Huh: Francisco García Jurado, in “La peculiar fortuna de Aulo Gelio en la modern literatura argentina” (Argos 32 [2009]:45–63), points out the surprising influence of Gellius on 20th-century Argentine writers. In particular, Cortázar, in Rayuela (Hopscotch), quotes a translation of Gellius (a section on the supposed etymology of persona) as chapter 148, and García Jurado suggests that the idea of reading the chapters of the book in any order the reader chooses may have come to Cortázar from Gellius’s “estructura no lineal.”

  6. David Eddyshaw says

    No, the poisonee was Laurence Binyon

    “Pound affectionately called him ‘BinBin’ …”

  7. Between 1933 and 1943, Binyon published his acclaimed translation[11] of Dante’s Divine Comedy in an English version of terza rima, made with some editorial assistance from Ezra Pound. He dedicated twenty years to his translation and finished it shortly before his death.[12] Its readership was dramatically increased when Paolo Milano selected it for “The Portable Dante” in Viking’s Portable Library series.

    I have that Portable Dante; it’s very enjoyable.

  8. Michael Hendry says


    Aulus Gellius is well worth reading, at least in part, and the ~400 chapters all have their topics listed in Gellius’ own index up front, so you can easily pick and choose.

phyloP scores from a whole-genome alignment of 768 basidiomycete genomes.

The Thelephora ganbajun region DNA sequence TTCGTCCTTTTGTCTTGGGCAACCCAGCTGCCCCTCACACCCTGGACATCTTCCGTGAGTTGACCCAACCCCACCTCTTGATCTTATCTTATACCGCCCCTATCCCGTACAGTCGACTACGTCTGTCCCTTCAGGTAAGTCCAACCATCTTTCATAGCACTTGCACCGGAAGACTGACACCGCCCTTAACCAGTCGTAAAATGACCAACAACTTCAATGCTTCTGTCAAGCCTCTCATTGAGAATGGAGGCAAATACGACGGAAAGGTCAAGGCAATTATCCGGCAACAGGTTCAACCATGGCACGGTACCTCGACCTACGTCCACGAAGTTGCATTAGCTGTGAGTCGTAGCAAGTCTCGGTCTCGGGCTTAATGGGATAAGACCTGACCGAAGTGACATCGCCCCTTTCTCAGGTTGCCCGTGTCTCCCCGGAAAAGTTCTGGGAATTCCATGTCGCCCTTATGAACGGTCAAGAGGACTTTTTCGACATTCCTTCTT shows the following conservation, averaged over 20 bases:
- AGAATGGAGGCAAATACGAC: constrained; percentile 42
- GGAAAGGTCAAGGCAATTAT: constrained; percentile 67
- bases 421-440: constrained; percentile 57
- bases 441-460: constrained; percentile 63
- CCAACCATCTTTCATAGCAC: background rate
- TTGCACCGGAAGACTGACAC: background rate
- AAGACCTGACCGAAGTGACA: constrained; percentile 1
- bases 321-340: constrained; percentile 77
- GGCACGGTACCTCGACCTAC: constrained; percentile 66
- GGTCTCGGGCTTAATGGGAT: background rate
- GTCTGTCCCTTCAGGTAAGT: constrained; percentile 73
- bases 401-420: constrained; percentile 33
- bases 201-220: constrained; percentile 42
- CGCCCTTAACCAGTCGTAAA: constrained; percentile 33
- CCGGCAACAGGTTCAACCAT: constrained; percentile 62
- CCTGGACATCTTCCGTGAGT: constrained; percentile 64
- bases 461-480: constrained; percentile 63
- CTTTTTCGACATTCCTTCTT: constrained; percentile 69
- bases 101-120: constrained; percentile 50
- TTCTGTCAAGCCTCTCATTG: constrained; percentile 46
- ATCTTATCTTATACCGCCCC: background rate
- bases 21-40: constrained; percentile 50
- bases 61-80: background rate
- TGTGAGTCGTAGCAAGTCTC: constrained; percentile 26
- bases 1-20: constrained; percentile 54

The author of the forthcoming book (Scott DiGiulio, “Reading Miscellany in the Roman Empire: Aulus Gellius and the Imperial Prose Collection”, Oxford U.P.) makes a strong case that the ostensibly random ordering of chapters is very slyly done, and the interconnections are as intricate and subtle as in other supposedly randomly-ordered collections like the poems of Catullus and Horace.

    He has a lot to say about Gellius’ miscellanistic predecessors, Plutarch (Convivial Questions, including a chapter on which came first, the chicken or the egg), both Plinies (the Younger Pliny’s letters are not arranged by date or recipient), several others.* In the last chapter, he briefly covers later miscellanists influenced by Gellius, including Poliziano, Montaigne, Burton (Anatomy of Melancholy), Isaac D’Israeli (also well worth reading), and Borges.